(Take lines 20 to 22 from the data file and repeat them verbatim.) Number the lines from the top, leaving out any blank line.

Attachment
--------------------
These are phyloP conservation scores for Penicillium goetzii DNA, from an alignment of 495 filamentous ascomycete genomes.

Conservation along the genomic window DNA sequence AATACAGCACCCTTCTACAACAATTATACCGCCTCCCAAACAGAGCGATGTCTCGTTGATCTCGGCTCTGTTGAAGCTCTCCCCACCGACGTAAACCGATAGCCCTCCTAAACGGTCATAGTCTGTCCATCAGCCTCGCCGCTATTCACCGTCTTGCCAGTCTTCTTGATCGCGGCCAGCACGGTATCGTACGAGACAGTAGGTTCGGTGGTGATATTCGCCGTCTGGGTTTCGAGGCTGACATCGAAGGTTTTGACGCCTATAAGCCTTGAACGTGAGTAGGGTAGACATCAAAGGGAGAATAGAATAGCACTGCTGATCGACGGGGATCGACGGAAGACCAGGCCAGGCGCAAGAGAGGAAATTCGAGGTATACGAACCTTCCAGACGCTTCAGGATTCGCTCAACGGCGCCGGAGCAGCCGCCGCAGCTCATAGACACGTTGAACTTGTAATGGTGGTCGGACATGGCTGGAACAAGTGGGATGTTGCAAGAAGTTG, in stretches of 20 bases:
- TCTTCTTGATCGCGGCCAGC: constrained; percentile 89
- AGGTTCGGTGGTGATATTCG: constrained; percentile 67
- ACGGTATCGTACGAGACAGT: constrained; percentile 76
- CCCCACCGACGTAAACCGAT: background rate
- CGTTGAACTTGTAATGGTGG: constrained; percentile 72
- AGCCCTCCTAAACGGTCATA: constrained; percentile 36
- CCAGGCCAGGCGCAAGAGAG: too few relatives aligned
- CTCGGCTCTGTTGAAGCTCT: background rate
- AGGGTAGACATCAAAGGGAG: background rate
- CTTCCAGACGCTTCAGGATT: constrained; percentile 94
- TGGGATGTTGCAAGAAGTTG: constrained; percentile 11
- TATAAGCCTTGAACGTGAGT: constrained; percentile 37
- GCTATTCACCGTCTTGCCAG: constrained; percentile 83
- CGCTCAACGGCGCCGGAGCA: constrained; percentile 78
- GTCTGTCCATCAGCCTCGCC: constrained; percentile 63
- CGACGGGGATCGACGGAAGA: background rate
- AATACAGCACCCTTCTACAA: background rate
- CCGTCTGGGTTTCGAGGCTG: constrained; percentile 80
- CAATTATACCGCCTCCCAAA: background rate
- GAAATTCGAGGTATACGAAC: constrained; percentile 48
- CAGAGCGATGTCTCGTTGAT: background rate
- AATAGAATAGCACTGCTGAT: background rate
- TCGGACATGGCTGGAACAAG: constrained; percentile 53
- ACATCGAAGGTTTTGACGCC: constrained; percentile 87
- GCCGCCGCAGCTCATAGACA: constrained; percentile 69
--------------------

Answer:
- CCGTCTGGGTTTCGAGGCTG: constrained; percentile 80
- CAATTATACCGCCTCCCAAA: background rate
- GAAATTCGAGGTATACGAAC: constrained; percentile 48